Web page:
Howard Finster: art + religion
By Josemaría Moreno González
Art and religion: a concept and history, which together run deep in Latin America. Even prior to the arrival of the Spaniards and the Church, the indigenous cultures of Mesoamerica – Mayan, Aztec, Olmec, etc. – all incorporated religion and ceremony into their artistic expressions whether that was carved stone fertility figures, wall reliefs, or decorative elements to adorn the ruling elite and the high priests.
Until Sun, Jun 30
Galería Skot Foreman
Fábrica La Arurora
Galería Skot Foreman hosts a fascinating survey at a contemporary interpretation of art and religion created by whom some believe to be the most famous folk artist in history -Reverend Howard Finster.
Howard Finster (1917-2001) was a sincere, no-nonsense, and candid preacher in the deep South of North America when he heard the call from God commanding him to create sacred art in order to spread the Word and the message of salvation. A man of visions and a man of God, Finster tirelessly worked to honor his covenant with God, producing more than 46,000 works of art in over 30 odd – in the literal sense – years. Finster was obsessed with keeping accurate record of his output; he would number and time stamps each individual piece and simultaneously keeps a running log (an original page of which is on exhibit). A steadfast follower of pop culture and news, the artist would even lace his works with current events going on in the world on the backside of paintings. His outstanding artistic production helped Finster finance his spiritual crusade and allowed him to keep up with what is now perhaps the most iconic of his works: “Paradise Garden”, a five acre theme park dedicated to God. Now a world heritage site in north of Atlanta, Georgia. The creation of his version of paradise on earth transformed his status as a folkloric cult artist into a prominent public figure, appearing on the Johnnie Carson Show, the Venice Biennale, Newsweek and Esquire magazines along with one man shows from New York to Los Angeles. However and despite his well earned fame, Finster never lost track of his purpose as “a man from another world” here only momentarily to lead believers and unbelievers alike to salvation. The personal accounts from both friends and strangers that one may find in publications all across the board attest to Finster’s honesty and relentless commitment to God, indeed, that is the key message behind gallery owner Skot Foreman’s personal relation and friendship with the late Reverend. This inescapable quality of Finster, his integrity as an artist and as a human being, is perhaps the reason behind the extraordinary pull and influence that he had in youth culture back in the 1980s and 1990s even leading up to bands such as Talking Heads and R.E.M commissioning him with the creation of the cover art for several of their albums and singles, most notably “Little Creatures” and “Reckoning”, respectively.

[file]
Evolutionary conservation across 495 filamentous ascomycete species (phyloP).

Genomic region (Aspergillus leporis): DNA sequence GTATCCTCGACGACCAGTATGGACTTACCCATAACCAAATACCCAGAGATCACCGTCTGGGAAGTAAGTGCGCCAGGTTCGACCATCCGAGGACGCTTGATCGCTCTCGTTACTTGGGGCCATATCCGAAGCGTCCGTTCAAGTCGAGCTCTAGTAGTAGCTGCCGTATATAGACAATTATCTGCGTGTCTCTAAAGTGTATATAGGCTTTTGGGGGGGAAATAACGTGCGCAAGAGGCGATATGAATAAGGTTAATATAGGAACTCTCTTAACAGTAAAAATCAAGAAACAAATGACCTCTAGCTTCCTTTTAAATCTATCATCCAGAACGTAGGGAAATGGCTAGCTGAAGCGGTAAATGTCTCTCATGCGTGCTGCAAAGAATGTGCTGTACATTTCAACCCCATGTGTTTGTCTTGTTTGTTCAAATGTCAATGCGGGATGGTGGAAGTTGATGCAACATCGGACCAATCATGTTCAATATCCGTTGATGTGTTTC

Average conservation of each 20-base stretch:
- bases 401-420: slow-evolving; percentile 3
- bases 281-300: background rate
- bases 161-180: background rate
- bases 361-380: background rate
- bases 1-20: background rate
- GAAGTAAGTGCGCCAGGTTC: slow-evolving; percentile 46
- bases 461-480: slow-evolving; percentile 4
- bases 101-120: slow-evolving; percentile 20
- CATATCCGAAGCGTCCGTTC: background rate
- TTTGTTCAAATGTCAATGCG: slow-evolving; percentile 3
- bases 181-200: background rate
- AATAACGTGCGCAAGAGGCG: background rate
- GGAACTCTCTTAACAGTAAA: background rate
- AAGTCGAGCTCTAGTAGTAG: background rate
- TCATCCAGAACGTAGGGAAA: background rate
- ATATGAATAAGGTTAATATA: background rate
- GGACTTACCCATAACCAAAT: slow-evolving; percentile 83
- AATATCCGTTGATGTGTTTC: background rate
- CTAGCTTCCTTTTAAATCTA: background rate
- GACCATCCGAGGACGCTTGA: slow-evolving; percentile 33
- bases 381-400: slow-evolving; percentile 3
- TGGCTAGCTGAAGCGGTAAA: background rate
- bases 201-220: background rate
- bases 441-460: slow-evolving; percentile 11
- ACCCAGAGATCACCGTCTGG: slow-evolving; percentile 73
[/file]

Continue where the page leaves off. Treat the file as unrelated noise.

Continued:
Although Finster passed away at the age of 84 in 2001, his legacy lives on in many private collections around the world and permanent museum collections such as The Smithsonian in Washington D.C., The Whitney Museum of Art in New York City, High Museum Atlanta, Philadelphia Museum of Art to name but a few.
The one-man exhibition in San Miguel entitled “Wild Kingdom” is the first time Reverend Finster’s work has been exhibited in depth in Latin America. Over 50 original works ranging from some of his earliest pieces in the 1970s all the way through until the mid 1990s when gallerist Skot Foreman published alongside Finster various limited edition prints and posters. Works in the exhibition range in price from US$500 up to US$5,000-from 6,000 up to 60,000 Pesos ; and also range in mediums including limited edition prints, paintings, and three dimensional sculptures. I highly recommend, even if you haven’t heard of this truly one of a kind artist, that you make it to the gallery in the Fábrica la Aurora before the show comes down on the 30th of June!